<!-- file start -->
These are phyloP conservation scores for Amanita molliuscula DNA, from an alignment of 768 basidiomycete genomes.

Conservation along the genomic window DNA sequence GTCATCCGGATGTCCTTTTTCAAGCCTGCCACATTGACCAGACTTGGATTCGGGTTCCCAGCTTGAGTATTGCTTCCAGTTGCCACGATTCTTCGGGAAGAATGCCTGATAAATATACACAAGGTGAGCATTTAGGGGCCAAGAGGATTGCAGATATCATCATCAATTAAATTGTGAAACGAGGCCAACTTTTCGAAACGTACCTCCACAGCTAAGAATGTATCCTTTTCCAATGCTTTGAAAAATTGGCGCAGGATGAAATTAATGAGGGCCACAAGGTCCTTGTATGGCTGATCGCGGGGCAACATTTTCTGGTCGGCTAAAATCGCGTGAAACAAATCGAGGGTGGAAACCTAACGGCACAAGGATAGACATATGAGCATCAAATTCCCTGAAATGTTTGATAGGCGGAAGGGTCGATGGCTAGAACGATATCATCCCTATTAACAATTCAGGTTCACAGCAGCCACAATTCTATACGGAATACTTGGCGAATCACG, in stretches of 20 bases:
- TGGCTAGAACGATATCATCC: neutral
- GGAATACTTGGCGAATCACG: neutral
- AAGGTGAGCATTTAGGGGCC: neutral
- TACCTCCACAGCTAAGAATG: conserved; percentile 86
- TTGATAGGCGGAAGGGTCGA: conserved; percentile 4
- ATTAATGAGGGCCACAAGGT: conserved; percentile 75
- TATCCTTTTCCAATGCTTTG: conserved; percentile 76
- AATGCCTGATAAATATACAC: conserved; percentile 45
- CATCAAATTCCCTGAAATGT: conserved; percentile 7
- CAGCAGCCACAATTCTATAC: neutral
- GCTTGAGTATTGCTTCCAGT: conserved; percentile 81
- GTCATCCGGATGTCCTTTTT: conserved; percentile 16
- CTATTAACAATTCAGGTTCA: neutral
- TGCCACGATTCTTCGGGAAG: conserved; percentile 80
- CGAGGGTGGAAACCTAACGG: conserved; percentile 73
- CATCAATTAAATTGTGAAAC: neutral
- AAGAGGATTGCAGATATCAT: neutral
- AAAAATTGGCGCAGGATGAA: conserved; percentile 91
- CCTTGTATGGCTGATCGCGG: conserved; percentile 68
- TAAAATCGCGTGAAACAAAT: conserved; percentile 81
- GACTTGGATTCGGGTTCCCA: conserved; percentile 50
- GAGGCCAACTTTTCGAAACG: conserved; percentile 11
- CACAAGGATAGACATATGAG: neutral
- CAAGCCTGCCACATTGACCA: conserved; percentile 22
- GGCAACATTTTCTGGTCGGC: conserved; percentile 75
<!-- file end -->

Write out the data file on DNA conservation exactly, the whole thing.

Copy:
These are phyloP conservation scores for Amanita molliuscula DNA, from an alignment of 768 basidiomycete genomes.

Conservation along the genomic window DNA sequence GTCATCCGGATGTCCTTTTTCAAGCCTGCCACATTGACCAGACTTGGATTCGGGTTCCCAGCTTGAGTATTGCTTCCAGTTGCCACGATTCTTCGGGAAGAATGCCTGATAAATATACACAAGGTGAGCATTTAGGGGCCAAGAGGATTGCAGATATCATCATCAATTAAATTGTGAAACGAGGCCAACTTTTCGAAACGTACCTCCACAGCTAAGAATGTATCCTTTTCCAATGCTTTGAAAAATTGGCGCAGGATGAAATTAATGAGGGCCACAAGGTCCTTGTATGGCTGATCGCGGGGCAACATTTTCTGGTCGGCTAAAATCGCGTGAAACAAATCGAGGGTGGAAACCTAACGGCACAAGGATAGACATATGAGCATCAAATTCCCTGAAATGTTTGATAGGCGGAAGGGTCGATGGCTAGAACGATATCATCCCTATTAACAATTCAGGTTCACAGCAGCCACAATTCTATACGGAATACTTGGCGAATCACG, in stretches of 20 bases:
- TGGCTAGAACGATATCATCC: neutral
- GGAATACTTGGCGAATCACG: neutral
- AAGGTGAGCATTTAGGGGCC: neutral
- TACCTCCACAGCTAAGAATG: conserved; percentile 86
- TTGATAGGCGGAAGGGTCGA: conserved; percentile 4
- ATTAATGAGGGCCACAAGGT: conserved; percentile 75
- TATCCTTTTCCAATGCTTTG: conserved; percentile 76
- AATGCCTGATAAATATACAC: conserved; percentile 45
- CATCAAATTCCCTGAAATGT: conserved; percentile 7
- CAGCAGCCACAATTCTATAC: neutral
- GCTTGAGTATTGCTTCCAGT: conserved; percentile 81
- GTCATCCGGATGTCCTTTTT: conserved; percentile 16
- CTATTAACAATTCAGGTTCA: neutral
- TGCCACGATTCTTCGGGAAG: conserved; percentile 80
- CGAGGGTGGAAACCTAACGG: conserved; percentile 73
- CATCAATTAAATTGTGAAAC: neutral
- AAGAGGATTGCAGATATCAT: neutral
- AAAAATTGGCGCAGGATGAA: conserved; percentile 91
- CCTTGTATGGCTGATCGCGG: conserved; percentile 68
- TAAAATCGCGTGAAACAAAT: conserved; percentile 81
- GACTTGGATTCGGGTTCCCA: conserved; percentile 50
- GAGGCCAACTTTTCGAAACG: conserved; percentile 11
- CACAAGGATAGACATATGAG: neutral
- CAAGCCTGCCACATTGACCA: conserved; percentile 22
- GGCAACATTTTCTGGTCGGC: conserved; percentile 75